The glasshouse leafhopper is a small sap-feeding insect, that causes pale mottling on the upper leaf surface of a wide range of plants.
The name suggests they are restricted to the greenhouse but they can also affect house and garden plants.
The leaf mottling is caused by the feeding activities of the adults and nymphs.
If the infestation is severe, the spots join together, giving the leaves a chlorotic look, meaning the problem is sometimes mistaken for chlorosis.
A sign of nymph activity can be seen when their cast off white skins are found attached to the underside of damaged leaves.
The nymphs shed their outer skin up to fives times as they grow into adulthood.
The affected leaves will remain discoloured and usually drop off the plant, however, new growth will develop normally once the pest has been brought under control.
Adult leafhoppers are 3mm (1/8") long, oval shaped, and are pale yellow with grey markings, and are generally first noticed when they jump off leaves when disturbed.
They lay their eggs in early to mid summer in the leaf veins and hatch into wingless off white nymphs.
There are two forms of control; Biological and Chemical.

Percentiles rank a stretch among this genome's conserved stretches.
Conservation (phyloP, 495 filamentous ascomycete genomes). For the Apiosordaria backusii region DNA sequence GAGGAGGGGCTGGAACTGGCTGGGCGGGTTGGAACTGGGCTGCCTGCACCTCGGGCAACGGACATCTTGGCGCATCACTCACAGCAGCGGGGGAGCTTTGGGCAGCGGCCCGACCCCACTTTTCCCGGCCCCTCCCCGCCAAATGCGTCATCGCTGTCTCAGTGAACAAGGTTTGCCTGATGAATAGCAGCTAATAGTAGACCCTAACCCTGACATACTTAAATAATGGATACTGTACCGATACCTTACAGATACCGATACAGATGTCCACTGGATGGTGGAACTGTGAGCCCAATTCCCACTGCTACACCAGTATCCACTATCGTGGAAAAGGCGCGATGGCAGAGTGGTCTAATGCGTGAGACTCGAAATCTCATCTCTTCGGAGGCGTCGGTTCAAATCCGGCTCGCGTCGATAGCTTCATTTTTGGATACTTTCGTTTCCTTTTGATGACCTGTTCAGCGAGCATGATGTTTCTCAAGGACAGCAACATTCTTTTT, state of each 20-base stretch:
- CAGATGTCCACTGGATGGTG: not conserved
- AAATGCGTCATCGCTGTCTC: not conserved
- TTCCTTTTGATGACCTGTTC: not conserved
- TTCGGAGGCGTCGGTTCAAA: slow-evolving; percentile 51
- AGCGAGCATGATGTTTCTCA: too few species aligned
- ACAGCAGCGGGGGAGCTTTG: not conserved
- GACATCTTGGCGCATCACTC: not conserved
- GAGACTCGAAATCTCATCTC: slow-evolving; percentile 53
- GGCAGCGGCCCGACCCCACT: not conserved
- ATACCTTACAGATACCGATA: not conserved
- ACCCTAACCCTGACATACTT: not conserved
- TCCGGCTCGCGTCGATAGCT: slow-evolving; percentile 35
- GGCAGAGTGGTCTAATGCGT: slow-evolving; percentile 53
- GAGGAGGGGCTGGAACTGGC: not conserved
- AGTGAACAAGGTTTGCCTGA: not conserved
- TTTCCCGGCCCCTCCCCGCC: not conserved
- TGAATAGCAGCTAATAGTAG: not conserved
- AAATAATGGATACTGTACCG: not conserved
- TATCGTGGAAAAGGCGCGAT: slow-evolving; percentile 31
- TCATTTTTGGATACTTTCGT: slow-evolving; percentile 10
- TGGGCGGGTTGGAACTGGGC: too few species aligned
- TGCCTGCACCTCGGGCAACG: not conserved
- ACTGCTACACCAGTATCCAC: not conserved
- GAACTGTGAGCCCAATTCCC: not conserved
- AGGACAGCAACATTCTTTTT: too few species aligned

Biologically they can be controlled with the introduction of a parasitic wasp* (anagrus atomus) who's larvae develop inside the leafhoppers's eggs.
This form of control requires warm temperatures to be effective,meaning that it is best used in confined spaces such as the greenhouse, rather than outdoors.
*anagrus atomus can be purchased by mail order from suppliers of biological controls.
This should be applied when the first signs of spotting appear.
There are a number of branded insecticides available in garden centres to treat this problem e.g.
Products with the active ingredients acetamiprid, pyrethrum or thiacloprid are generally suitable.
Read the instructions on the packaging carefully particularly if treating plants that are producing edible parts.